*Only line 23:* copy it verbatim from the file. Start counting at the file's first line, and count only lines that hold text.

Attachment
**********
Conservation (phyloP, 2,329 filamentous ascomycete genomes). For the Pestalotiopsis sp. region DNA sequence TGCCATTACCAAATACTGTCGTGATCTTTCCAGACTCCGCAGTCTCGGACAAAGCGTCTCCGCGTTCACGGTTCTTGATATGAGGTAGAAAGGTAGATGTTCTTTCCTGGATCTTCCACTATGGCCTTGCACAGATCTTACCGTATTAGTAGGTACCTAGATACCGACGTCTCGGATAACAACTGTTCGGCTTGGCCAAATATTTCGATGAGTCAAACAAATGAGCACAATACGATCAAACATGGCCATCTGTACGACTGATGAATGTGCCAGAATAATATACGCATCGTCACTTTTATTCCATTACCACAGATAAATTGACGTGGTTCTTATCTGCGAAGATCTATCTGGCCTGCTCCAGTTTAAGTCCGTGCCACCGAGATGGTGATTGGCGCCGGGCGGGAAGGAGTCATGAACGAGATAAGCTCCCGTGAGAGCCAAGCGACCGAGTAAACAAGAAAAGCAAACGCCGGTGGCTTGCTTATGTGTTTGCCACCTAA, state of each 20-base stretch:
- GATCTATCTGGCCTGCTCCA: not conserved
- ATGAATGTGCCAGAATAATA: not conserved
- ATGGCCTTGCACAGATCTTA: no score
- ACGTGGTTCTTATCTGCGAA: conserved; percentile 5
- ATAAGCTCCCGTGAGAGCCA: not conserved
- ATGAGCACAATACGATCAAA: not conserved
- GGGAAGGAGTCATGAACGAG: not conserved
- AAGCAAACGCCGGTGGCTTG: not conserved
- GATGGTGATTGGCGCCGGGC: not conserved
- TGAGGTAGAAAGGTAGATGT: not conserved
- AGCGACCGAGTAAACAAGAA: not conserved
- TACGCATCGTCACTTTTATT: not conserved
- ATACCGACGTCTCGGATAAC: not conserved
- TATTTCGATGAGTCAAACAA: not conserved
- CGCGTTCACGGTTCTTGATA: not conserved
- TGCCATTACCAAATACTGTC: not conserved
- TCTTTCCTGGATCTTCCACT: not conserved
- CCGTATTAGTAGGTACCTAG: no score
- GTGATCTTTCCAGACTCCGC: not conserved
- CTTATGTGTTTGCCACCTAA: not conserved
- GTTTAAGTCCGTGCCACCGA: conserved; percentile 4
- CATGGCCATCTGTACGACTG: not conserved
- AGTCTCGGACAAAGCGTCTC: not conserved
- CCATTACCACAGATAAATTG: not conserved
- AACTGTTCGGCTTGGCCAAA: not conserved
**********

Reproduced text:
- CATGGCCATCTGTACGACTG: not conserved